J.T. speaks about pouring the beer without mentioning the lengths he went to simply to get the lines unfrozen in the first place. A month prior, J.T. arrived at work to find the cold room’s temperature had sunk to 19 degrees Fahrenheit. He propped open the door with a wooden dining chair, revealing a stark interior; the only contents of this vault are the kegs, which squat on the floor and line three of the four walls. They trail flexible plastic tubing, or “lines,” that connect the kegs to the tap on the other side of the wall. When the room froze, these lines hardened into stalagmites. J.T. spent hours scurrying between the store room and a sink behind the bar, bearing a bucket of warm water and a bundle of rags. He swaddled the lines in blue terrycloth, but due to the cold, they instantly froze, and when he attempted to remove the old rags to replace them, they’d crackle like tundra frost breaking under footsteps. Steam ghosted from the rags into the air, and J.T.'s breath came out in puffs as he works to relax the beer lines enough to dispense foamy beer.

“We lost a decent amount of beer. It’s lost in the kegs, because every time the beer froze, as it unfroze, the beer in the lines became foamy, and it would take three times as much beer to pour one sellable glass of beer,” explained Chris.

I asked the other employees their take on the frozen beer. Though none have as great a stake in the business as Chris, everyone had an opinion, and none of them were positive.

The head chef, Rob, summed it up in practical terms: “Not good. Waste of products.”

But the effects of the freezing cooler extended further than that.

One of Buskirk’s managers, A.J. Harris, says that the repeated freezing of the cold room had “an emotional effect” on the business. “ I mean, you can expect things to go wrong, but it's just, it feels like for me personally, that things are going wrong more than normal,” he says, clearly frustrated. Rob is a reticent man and offers a single nod to this comment, which prompts A.J. to continue.

“We get into this idea that things are just gonna go wrong around here, and they're gonna go wrong all the time, and I was in a state where I'm just walking in assuming something has already happened while we weren't in here, you know, because of all the other things that have also gone wrong in this place just in the first, like, month. We had all kinds of problems!” he exclaims, gesticulating wildly. Rob offers another silent nod of agreement.

J.T. sums it up neatly: “The beer froze, and so did my heart. It was difficult; it was not a fun time.”

Entire kegs were lost in the series of freezes that hit the cold room. For this fledgling business, such setbacks were devastating. As a small, independent business owner, Chris is hyper-aware of the statistics against him; according to CNBC, 60 percent of new restaurants shutter within the first year. The Dragon and Meeple is now five months old, but its liquor sales only stabilized last month.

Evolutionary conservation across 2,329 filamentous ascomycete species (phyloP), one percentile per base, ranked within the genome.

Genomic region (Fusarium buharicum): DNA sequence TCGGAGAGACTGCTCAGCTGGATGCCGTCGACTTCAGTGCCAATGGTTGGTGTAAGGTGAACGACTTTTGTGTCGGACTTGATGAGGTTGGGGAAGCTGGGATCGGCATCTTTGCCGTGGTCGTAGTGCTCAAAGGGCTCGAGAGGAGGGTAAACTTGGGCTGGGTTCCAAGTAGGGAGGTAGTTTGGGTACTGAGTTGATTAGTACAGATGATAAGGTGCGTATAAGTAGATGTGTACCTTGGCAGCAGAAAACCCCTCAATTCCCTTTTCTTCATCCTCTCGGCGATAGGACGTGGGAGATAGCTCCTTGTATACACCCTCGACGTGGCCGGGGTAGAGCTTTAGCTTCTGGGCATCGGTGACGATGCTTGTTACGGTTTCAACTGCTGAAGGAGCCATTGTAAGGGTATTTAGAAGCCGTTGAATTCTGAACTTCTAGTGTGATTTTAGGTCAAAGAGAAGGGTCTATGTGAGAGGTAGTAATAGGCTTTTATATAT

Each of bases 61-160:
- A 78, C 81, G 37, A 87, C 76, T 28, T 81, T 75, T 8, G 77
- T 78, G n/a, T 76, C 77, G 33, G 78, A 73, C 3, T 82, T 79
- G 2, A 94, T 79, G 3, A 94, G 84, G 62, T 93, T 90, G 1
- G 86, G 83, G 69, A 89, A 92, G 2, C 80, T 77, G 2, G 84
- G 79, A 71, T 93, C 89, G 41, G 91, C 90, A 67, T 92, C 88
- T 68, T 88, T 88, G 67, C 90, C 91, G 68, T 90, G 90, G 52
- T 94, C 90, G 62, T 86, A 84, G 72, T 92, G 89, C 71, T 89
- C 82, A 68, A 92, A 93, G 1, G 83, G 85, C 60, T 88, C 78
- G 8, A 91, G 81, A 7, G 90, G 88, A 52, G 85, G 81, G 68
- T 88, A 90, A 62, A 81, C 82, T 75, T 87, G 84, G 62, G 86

A few weeks after the most recent freezing incident, I ask everyone how much product they think was wasted over the three-month series of failures.

“More than I’m comfortable saying,” replied Chris with a pained smile.

“At least half the cans,” said J.T. “They were pressurized and the cans cracked, so we ended up with a beer lake in the fridge, and a bunch of warped cans.”

“A lot,” says Rob in his usual restrained manner.

“A lot,” echoes A.J.

The Dragon and Meeple has now been open for six months. A delivery of kegs, wheeled in through the front door on dollies, is greeted with enthusiastic cheers by the patrons. The delivery man offers Chris a clipboard, and he signs for the kegs as J.T. rolls them from the bar to the cold room.

The Dragon and Meeple is the last delivery of the day, and the man sits at the bar to order a brown ale. J.T. grabs a glass, tilts it, and pulls on a tap.

The tap, courtesy of the installation company, 21st Draft Systems.

The liquid pours out heavy and uniform.

“If and when we succeed… it'll certainly have been through effort and hard work, because of all these terrible things that have happened,” says A.J.. According to him, it’s been three weeks since a defective solenoid in the cold room was replaced; since then, there have been no new freezing incidents. Still, the staff remains wary.

“It seems to be resolved now. Knock on wood,” says Chris, rapping his knuckles on the bar as J.T. forks over the brown ale. Two fingers of foam crown the glass, the perfect amount. The driver drinks it, tips $2, and then bids everyone good-bye.

The shift change is demure and unremarkable. J.T. confirms with A.J. and Chris that he’s finished, and taps an ID number into a computer behind the bar. A time-stamped ticket prints on receipt tape; J.T. takes it, and then grabs a frosted glass from the cooler below the bar. He reaches up to pull down one of the taps and pours himself a sparkling amber ale. Going around to the other side of the bar, he pulls up a stool beside Chris and settles his beer onto a cardboard coaster.

J.T. typically enjoys a beer or two after work. With Chris’s blessing, he doesn’t pay for them. But he, better than anyone, appreciates the cost of a pint.